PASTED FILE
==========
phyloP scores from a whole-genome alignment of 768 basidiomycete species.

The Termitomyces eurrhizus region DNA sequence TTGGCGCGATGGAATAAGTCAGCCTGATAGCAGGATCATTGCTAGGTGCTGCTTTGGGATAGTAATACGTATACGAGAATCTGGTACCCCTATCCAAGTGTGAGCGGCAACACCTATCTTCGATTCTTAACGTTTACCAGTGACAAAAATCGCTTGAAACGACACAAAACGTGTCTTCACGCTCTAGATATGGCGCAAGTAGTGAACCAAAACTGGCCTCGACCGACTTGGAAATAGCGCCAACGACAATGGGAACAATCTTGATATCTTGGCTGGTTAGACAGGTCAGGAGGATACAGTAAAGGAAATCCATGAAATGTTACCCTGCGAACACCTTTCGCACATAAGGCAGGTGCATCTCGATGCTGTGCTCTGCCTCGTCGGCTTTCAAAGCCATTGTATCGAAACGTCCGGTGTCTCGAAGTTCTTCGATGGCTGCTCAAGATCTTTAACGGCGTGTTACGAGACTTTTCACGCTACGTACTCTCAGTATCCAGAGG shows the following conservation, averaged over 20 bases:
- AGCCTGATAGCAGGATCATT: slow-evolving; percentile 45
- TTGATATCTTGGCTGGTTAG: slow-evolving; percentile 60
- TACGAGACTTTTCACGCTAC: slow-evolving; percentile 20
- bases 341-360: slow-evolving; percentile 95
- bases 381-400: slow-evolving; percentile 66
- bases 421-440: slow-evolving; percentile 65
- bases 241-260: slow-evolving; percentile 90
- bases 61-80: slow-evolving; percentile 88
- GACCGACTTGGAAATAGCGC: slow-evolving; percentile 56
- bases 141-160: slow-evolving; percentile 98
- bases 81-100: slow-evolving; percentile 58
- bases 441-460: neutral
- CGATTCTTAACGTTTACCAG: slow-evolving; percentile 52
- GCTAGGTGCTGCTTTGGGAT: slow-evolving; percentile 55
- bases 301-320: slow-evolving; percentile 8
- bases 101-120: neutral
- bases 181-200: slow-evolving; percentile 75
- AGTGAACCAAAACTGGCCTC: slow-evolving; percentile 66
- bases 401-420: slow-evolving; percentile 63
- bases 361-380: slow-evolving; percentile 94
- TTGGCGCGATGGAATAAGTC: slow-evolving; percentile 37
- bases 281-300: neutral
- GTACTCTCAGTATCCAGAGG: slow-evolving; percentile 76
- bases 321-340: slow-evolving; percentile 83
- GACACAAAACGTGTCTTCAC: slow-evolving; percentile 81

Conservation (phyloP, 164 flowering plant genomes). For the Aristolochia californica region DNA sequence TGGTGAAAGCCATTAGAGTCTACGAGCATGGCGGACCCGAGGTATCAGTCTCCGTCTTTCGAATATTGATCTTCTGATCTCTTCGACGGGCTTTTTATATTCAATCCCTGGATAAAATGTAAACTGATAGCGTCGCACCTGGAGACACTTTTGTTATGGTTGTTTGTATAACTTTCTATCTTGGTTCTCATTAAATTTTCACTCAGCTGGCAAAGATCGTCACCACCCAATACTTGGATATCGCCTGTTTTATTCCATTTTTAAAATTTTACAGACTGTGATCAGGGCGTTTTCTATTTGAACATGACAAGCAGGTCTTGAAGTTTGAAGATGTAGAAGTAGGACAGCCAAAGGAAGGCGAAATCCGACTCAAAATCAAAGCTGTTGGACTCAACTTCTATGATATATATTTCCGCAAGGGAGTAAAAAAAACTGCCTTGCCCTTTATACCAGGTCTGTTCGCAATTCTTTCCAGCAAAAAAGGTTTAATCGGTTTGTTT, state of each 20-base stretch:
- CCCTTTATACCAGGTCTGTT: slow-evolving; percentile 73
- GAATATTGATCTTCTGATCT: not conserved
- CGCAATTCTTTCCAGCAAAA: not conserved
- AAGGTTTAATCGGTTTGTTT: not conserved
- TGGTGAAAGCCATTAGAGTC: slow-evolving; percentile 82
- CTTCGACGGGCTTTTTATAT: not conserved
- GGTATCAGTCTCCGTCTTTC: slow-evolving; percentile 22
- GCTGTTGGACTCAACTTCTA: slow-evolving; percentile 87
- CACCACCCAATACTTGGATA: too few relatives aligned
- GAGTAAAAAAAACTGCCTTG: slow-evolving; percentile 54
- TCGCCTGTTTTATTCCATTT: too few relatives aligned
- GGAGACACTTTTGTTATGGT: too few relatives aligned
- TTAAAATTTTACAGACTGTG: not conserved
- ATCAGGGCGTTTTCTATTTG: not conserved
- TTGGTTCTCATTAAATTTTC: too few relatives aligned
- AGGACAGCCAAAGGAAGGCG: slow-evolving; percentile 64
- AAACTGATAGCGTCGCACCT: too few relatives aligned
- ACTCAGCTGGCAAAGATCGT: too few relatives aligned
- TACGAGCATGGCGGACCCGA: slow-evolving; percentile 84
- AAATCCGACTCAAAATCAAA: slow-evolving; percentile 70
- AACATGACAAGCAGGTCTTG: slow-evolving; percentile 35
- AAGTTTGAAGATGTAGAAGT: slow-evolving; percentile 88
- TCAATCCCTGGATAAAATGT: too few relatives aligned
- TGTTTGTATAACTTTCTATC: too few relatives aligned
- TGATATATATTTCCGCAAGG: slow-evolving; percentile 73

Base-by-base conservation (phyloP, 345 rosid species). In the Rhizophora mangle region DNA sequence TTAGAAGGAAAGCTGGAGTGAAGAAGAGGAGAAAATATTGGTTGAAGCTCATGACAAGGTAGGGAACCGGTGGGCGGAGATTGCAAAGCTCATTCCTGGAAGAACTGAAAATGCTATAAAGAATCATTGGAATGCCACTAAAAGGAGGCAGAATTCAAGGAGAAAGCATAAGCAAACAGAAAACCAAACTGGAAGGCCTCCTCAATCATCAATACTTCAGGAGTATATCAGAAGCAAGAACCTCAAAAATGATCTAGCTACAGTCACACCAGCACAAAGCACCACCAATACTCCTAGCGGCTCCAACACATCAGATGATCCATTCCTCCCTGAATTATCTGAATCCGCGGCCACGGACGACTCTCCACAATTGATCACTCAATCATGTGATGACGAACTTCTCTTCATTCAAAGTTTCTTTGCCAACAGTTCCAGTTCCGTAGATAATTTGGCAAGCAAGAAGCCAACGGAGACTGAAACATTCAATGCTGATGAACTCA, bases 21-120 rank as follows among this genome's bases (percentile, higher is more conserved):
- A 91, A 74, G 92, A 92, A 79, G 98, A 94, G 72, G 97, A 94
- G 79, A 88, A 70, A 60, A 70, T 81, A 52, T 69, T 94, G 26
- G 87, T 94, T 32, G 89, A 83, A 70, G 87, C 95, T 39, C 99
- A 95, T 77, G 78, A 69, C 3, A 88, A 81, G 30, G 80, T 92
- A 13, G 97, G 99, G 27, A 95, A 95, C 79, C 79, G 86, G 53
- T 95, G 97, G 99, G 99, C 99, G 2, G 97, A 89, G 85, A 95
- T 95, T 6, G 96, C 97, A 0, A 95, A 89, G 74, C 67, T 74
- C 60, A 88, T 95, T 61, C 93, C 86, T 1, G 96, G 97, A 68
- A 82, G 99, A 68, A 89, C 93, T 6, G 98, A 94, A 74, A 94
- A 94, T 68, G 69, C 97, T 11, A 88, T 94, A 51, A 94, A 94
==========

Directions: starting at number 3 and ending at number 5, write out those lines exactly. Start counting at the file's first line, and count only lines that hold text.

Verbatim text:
- AGCCTGATAGCAGGATCATT: slow-evolving; percentile 45
- TTGATATCTTGGCTGGTTAG: slow-evolving; percentile 60
- TACGAGACTTTTCACGCTAC: slow-evolving; percentile 20